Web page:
TRUSTS (from $195)

Discretionary Trust DeedsRegister New Company Australia

• Consist of two parties, the Settlor (the person creating the Trust) and the Trustee(s).

• Outline that the Settlor has paid to the Trustee(s) a sum of money known as the trust fund as well as the terms and conditions upon which the Trustee will hold this money in trust for designated beneficiaries.

• Outline the beneficiaries of the Trust, whether these people are alive or yet to be born, at the time of establishment.

• Set out the responsibilities, rights, and requirements of the Trustee and the Appointor, who has the capacity to remove the Trustee.

• Have provision for the Trustee to be replaced and for the Trust Deed to be amended.

• Have a life of 80 years.

• Have three alternative provisions for the Appointor –

1. Just one person to have these powers during their lifetime and another person upon the death of the first person (providing they outlive the first), or

2. Just one person to have these powers during their lifetime and then the powers will be exercised by the person that they nominate in their will, or

3. Two people to be appointed jointly during their lifetimes, and then upon the death of the last of these two people, the person that the survivor appoints in their will.

If you require any amendments to the document after it has been returned to you, one of our lawyers can make those amendments, however, the cost for this work is not included in the price of this document.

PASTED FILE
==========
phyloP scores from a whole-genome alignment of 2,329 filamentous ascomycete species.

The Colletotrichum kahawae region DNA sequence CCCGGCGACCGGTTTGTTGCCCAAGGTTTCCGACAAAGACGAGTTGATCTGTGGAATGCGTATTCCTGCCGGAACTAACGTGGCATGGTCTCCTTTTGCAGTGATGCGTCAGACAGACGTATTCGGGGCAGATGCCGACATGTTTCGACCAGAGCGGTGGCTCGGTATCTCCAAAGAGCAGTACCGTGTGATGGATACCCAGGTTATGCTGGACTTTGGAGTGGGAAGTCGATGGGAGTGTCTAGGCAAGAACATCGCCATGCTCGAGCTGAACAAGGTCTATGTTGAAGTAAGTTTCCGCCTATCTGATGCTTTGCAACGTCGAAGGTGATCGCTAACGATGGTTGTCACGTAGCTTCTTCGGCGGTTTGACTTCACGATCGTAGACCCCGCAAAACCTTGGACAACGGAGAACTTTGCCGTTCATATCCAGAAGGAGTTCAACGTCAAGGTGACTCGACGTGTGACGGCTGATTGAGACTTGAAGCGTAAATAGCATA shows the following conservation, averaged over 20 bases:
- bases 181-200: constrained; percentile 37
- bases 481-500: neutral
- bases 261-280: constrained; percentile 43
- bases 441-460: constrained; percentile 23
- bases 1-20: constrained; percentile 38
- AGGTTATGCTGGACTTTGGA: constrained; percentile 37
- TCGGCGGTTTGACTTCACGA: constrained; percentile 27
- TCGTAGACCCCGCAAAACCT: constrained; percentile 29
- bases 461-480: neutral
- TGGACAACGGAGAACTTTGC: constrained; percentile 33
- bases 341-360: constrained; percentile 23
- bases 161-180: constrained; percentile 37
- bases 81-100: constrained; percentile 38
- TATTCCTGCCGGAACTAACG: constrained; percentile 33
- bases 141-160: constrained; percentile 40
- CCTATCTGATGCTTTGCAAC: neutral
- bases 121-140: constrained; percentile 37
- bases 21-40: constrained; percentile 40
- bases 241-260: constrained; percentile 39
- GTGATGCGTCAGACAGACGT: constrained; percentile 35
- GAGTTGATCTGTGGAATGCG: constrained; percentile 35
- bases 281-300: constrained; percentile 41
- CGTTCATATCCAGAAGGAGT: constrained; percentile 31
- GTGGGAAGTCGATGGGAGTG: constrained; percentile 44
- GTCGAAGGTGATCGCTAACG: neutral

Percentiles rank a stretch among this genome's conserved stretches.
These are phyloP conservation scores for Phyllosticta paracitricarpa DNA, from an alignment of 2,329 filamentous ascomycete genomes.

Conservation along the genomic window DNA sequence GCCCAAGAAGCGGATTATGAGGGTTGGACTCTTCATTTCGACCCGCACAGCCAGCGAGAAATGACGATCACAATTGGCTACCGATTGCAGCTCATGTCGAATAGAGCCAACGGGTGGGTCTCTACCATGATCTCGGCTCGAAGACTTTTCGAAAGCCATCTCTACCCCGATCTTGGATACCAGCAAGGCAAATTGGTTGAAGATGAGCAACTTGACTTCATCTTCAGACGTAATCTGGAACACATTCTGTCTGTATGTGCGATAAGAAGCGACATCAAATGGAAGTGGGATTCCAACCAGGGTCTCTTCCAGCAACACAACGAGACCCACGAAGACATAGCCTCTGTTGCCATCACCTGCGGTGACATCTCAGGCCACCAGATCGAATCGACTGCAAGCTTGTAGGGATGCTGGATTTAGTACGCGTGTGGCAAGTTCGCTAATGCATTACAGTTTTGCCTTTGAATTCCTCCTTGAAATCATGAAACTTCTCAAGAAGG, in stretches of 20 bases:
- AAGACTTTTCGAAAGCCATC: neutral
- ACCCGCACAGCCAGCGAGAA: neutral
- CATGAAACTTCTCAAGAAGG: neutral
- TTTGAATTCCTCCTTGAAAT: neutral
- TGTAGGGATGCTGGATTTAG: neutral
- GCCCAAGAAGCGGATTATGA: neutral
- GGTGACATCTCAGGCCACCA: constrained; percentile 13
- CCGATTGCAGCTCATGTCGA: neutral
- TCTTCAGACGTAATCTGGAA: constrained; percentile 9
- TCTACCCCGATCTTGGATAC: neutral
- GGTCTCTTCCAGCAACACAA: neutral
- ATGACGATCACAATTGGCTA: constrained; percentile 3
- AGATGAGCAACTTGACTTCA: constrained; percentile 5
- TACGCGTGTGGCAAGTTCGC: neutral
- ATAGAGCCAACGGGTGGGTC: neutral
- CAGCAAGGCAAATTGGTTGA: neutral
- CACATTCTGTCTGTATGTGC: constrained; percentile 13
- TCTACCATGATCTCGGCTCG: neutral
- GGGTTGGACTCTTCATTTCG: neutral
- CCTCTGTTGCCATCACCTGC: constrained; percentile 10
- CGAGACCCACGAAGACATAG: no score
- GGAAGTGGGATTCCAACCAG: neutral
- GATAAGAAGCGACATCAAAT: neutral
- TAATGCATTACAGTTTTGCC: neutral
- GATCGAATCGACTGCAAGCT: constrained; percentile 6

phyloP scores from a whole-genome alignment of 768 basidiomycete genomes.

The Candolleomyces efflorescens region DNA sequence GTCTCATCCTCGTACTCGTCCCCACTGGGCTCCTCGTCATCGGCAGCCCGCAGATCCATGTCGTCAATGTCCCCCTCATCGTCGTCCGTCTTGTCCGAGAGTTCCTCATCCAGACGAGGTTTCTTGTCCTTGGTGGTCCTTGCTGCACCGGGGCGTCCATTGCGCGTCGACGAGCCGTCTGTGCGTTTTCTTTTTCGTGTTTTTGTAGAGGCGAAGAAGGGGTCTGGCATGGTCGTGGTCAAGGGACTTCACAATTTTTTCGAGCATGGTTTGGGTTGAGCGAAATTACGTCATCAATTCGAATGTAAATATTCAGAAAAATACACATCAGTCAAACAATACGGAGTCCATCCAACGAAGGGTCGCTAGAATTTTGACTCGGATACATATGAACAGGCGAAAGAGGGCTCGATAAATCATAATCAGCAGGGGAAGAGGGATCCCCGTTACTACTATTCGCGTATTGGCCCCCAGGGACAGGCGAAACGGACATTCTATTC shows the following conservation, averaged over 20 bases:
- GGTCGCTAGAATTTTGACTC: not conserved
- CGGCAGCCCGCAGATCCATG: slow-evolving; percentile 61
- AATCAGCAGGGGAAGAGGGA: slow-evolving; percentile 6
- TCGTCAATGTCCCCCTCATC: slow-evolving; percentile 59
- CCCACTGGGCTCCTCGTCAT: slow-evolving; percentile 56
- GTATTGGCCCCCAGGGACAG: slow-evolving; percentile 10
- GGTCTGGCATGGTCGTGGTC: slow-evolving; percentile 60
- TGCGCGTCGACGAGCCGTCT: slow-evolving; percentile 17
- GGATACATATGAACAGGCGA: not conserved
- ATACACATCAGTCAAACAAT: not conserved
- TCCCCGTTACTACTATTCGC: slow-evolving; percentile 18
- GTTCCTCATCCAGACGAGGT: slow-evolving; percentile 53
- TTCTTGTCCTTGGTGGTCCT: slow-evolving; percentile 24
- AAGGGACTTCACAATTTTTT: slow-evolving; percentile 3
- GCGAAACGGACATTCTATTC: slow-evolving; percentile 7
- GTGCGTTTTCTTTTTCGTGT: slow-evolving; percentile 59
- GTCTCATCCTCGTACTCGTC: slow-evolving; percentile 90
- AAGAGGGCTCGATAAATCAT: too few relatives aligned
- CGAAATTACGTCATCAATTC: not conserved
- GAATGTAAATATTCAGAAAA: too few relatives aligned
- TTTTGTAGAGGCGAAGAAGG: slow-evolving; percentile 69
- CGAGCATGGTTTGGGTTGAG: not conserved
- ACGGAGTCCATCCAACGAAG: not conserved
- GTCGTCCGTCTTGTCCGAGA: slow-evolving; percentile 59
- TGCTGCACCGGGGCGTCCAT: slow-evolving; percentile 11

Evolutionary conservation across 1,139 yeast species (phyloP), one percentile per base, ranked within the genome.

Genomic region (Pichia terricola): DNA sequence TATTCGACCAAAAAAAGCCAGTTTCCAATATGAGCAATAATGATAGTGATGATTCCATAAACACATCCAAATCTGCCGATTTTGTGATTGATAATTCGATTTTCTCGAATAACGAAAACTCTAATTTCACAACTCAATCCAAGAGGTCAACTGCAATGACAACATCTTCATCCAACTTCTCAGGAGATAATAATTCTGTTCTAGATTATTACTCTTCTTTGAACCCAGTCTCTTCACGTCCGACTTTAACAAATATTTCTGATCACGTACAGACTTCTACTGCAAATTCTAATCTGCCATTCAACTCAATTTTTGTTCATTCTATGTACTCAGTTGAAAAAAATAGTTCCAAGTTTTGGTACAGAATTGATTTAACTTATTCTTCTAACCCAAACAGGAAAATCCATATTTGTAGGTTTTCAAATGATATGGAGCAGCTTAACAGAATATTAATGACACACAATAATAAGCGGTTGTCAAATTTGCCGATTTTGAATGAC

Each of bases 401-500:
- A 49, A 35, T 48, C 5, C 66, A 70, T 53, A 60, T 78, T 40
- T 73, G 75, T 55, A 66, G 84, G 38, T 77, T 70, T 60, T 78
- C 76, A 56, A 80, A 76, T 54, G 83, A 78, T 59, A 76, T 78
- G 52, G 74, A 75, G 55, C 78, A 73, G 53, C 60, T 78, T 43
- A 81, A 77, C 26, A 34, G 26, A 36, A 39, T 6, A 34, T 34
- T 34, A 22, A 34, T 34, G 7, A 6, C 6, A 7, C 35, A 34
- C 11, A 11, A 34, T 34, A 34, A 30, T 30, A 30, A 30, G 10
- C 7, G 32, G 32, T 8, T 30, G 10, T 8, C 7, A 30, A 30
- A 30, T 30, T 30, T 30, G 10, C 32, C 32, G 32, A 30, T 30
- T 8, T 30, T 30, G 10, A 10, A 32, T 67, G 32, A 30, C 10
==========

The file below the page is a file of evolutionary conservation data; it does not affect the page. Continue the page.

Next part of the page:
Unit Trust Deeds

• Require a Trustee to be appointed by the Unit Holders.

• Have the ability to have ten Unit Holders (with joint holders).

• Have provision for each Unit Holder agreeing to take up the number of units in the Unit Trust that they determine and are set out in the Deed.

• Have provision for monies paid by the Unit Holders to comprise the trust fund that is held on trust by the Trustee.

• Have a life of 80 years.

• Set out the rights, duties and obligations of the Trustee, the ability for Unit Holders to transfer their units (rights of pre-emption), calling and conduct at Unit Holder meetings.

• Allow the Trustee to be replaced and for the Trust Deed to be amended.

From a taxation perspective, this Deed has been drafted to provide for the Unit Trust to be (initially) a fixed trust. Where a Trust incurs tax losses, certain rules (set out in trust loss measures in the Income Tax Assessment Act (ITAA)) need to be satisfied in order to carry forward those losses.

A trust is a fixed trust if the Unit Holders have fixed entitlements to all of the income and capital of the Trust. No one Unit Holder has the ability to receive more or less given certain circumstances.

For a Unit Trust to be a fixed trust, the Trust Deed must contain a clause that states that units can only be redeemed or issued for a price determined on the basis of the net asset value, according to Australian accounting principles, of the Unit Trust at the time of redemption or issue. If the Trust Deed allows for other methods of valuing new units or the redemption of units, then the Trust will be a “non-fixed trust”.

Your trustees have the ability to issue income units under the terms of this Deed, but depending on the factual circumstances, this may result in the Trust becoming non-fixed.

All relevant Minutes are included in this package.

If you require any amendments to the document after it has been returned to you, one of our lawyers can make those amendments, however the cost for this work is not included in the price of this document.

 

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